Recreating ears one at a time
Medical clinic uses subtractive processes to create prosthetic ears.
How do you recreate patients’ ears? “One at a time,” said Allison Vest, MS, an anaplastologist with The Medical Art Prosthetics Clinic in Dallas, Texas. The Clinic specializes in prosthetics for fingers, toes and facial features. Patients afflicted by cancer, congenital conditions, or trauma come to the clinic from all over the country and around the world to obtain highly personalized aesthetic restoration.
Established in 1985, the Medical Art Prosthetics Clinic is a full-service office, clinic and laboratory. Vest joined founder Greg Gion at the clinic in 2004, bringing a balance of artistic talent and medical training as well as a command of digital technologies that are benefitting the field of facial and body restoration.
The clinic recently invested in a Roland MDX-15 scanning/milling machine to assist them with auricular, or ear, restoration. They chose the MDX because of its compact dimensions, easy-to use technology, and capabilities. It scans a wide range of objects including soft objects like clay and fruit. It can even scan glass, a difficult feat because the light beams pass through the object without detecting it. Noted Vest, “I can set the machine to scan overnight, and the next day can let it mill while I work on other tasks.”
To create a prosthetic ear, Vest takes a mold of the patient’s unaffected ear and scans it using the MDX’s active piezo sensor, creating a digital file. The Roland Active Piezo Sensor (RAPS) transforms the machine into a 3D scanner for scanning 3D objects and creating 3D data. It scans data with hair-splitting precision, picking up minute shape variations. Minimum scanning pitches are: X/Y-axis direction 0.002 to 0.197 in. settable in steps of 0.002 in., Z-axis direction 0.001 in.
The digital file is then mirror-imaged through the machine’s software, MODELA CAM. This software accepts IGES, DXF and STL files exported from the popular industrial 3D CAD software programs. It can generate proportional 3D scaling, identify milling direction and automatically generate and display the tool path. The CAM software allows you to design in a variety of popular 3D CAD and computer graphics software programs, including SolidWorks, Rhinoceros, VectorWorks, LightWave and 3D studio max. It is also compatible with Windows® 95/98/ME/2000/NT4.0/XP.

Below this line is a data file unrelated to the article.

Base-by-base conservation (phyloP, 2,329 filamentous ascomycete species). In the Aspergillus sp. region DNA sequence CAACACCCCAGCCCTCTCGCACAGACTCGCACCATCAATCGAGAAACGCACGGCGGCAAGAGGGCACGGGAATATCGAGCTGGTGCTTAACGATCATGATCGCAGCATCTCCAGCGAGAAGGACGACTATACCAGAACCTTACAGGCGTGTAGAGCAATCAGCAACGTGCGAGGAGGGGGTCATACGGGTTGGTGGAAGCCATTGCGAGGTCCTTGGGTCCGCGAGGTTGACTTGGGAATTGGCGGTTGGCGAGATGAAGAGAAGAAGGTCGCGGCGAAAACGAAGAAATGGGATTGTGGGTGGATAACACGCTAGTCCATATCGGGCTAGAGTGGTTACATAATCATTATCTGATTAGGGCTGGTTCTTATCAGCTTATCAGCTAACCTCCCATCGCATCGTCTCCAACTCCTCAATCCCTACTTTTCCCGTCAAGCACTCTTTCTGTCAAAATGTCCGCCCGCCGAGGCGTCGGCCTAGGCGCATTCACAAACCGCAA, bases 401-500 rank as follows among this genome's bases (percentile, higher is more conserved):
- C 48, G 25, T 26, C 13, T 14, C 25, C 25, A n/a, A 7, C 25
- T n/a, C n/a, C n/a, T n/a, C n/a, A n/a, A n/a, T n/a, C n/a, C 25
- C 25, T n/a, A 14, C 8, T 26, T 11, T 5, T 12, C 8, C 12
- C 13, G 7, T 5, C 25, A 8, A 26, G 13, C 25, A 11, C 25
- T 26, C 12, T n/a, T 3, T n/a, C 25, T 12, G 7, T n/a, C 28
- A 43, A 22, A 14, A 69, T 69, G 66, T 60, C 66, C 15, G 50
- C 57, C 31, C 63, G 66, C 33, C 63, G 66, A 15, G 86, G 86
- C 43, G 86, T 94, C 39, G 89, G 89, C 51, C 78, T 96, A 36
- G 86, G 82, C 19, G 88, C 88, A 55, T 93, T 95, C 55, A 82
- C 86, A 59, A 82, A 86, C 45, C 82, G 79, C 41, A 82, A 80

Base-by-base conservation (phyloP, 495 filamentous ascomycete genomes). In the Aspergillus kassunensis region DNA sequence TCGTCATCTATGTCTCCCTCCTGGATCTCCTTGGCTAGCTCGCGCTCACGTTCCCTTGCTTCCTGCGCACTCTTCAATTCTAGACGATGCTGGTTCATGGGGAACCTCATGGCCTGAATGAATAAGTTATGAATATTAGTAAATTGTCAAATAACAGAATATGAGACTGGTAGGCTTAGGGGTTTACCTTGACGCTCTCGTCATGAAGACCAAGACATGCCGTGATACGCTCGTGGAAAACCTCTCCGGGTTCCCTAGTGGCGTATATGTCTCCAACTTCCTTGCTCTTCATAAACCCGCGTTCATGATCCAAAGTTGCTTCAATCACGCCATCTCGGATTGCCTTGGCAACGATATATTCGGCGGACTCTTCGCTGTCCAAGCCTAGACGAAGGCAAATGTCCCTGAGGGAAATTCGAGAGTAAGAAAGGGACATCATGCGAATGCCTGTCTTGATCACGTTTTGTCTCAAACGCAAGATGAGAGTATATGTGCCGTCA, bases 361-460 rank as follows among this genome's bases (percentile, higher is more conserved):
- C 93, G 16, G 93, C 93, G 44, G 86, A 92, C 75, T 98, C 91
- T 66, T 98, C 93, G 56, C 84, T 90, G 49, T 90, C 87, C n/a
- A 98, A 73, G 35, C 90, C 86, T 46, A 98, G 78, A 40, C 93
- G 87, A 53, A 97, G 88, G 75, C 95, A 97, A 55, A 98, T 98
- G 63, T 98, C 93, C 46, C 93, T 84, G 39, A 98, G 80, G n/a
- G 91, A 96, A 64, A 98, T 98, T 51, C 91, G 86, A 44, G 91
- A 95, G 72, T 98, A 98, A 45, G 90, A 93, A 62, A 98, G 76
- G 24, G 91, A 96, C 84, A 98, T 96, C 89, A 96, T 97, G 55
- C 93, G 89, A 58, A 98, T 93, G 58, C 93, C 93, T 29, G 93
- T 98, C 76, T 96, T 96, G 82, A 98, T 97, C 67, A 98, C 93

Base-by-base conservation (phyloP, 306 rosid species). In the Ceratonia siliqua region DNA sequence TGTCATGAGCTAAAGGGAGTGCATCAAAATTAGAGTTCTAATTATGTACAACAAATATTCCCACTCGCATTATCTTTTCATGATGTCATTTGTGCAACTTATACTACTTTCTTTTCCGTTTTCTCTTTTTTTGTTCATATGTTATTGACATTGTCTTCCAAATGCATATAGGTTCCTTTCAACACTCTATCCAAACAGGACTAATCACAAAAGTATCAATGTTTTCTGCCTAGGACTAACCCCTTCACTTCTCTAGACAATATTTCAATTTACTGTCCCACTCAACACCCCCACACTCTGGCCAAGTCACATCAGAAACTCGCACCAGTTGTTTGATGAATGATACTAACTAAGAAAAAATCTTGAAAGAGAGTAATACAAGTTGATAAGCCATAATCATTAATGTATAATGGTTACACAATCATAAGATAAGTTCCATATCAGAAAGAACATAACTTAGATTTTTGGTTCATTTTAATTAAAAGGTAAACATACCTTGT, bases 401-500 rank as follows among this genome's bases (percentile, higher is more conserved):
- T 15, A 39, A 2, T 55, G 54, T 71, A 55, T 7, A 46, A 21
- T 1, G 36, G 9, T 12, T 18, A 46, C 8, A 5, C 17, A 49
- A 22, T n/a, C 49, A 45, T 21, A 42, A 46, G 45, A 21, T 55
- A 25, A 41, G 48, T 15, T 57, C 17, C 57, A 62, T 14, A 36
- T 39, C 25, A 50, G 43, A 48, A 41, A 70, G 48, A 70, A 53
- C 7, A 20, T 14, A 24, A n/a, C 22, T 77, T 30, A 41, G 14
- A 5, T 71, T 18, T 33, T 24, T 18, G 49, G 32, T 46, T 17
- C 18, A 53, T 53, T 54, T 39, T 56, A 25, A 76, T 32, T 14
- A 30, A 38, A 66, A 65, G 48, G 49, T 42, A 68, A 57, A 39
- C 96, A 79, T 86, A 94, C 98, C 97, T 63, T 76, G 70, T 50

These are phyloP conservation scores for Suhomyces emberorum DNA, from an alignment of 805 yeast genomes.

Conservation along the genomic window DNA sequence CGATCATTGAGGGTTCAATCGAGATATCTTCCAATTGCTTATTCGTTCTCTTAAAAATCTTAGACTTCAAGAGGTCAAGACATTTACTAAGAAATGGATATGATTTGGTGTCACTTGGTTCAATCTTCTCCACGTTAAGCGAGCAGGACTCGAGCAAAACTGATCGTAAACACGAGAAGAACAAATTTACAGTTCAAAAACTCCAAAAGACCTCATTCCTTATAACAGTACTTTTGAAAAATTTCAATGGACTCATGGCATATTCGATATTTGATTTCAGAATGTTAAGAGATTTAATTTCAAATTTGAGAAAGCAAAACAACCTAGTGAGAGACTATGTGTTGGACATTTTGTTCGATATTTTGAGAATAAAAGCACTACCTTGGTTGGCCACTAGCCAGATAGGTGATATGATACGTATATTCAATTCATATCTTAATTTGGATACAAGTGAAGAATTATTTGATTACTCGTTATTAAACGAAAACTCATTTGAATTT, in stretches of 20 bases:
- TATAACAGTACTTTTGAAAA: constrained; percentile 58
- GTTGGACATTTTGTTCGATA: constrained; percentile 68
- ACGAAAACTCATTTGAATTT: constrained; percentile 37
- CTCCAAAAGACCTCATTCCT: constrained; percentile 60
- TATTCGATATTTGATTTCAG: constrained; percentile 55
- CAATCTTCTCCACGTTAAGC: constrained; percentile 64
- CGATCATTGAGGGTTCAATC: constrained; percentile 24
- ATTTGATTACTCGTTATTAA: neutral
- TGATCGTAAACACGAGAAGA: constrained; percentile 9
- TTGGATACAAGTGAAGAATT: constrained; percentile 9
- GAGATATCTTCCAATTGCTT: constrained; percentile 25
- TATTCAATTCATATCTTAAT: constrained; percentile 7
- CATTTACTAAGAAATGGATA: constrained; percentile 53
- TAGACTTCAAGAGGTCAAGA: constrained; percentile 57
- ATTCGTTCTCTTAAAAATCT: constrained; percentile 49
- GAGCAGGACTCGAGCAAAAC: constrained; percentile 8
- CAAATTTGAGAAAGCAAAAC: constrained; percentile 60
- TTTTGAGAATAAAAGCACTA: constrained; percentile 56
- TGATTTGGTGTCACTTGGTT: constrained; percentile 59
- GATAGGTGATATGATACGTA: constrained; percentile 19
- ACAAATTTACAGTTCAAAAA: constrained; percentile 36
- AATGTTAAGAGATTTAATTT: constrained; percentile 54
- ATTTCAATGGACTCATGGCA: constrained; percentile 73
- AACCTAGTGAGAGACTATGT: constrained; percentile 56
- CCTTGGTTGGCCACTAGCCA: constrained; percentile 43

Once the mirror image is done, Vest installs the MDX’s milling spindle and sets the machine to mill a wax cast of the prosthetic ear. “I use the 0.2 millimeter setting, which provides precise skin texture details,” said Vest.
Vest then uses the milled wax cast to fabricate a prosthetic ear. She hand-sculpts the prosthetic to accommodate the patient’s existing anatomy and any attachment mechanism, and colors it to precisely match the patient’s skin tones. “Before, I would heat a pot of wax and carve the ear by hand,” said Vest. “The MDX creates a mirror image of the patient’s existing ear with extreme accuracy, and allows me to focus on fitting and finishing the prosthesis.”
“I got into this field to make meaningful art that helps people improve the quality of their lives,” said Vest. “The MDX scanning/milling machine helps me provide precise aesthetic restoration so our patients are comfortable in any situation.”
Subtractive Rapid Prototyping (SRP), which is starting with a solid object and removing unwanted material, can have several advantages over traditional rapid prototyping. One advantage can be cost, it can be less expensive with the same resolution than using traditional rapid equipment. SRP machines typically mill a wide range of materials that cost less as well, and there is no need for chemicals or post finishing work. Plus, they produce a superior finish.
Roland DGA Corp.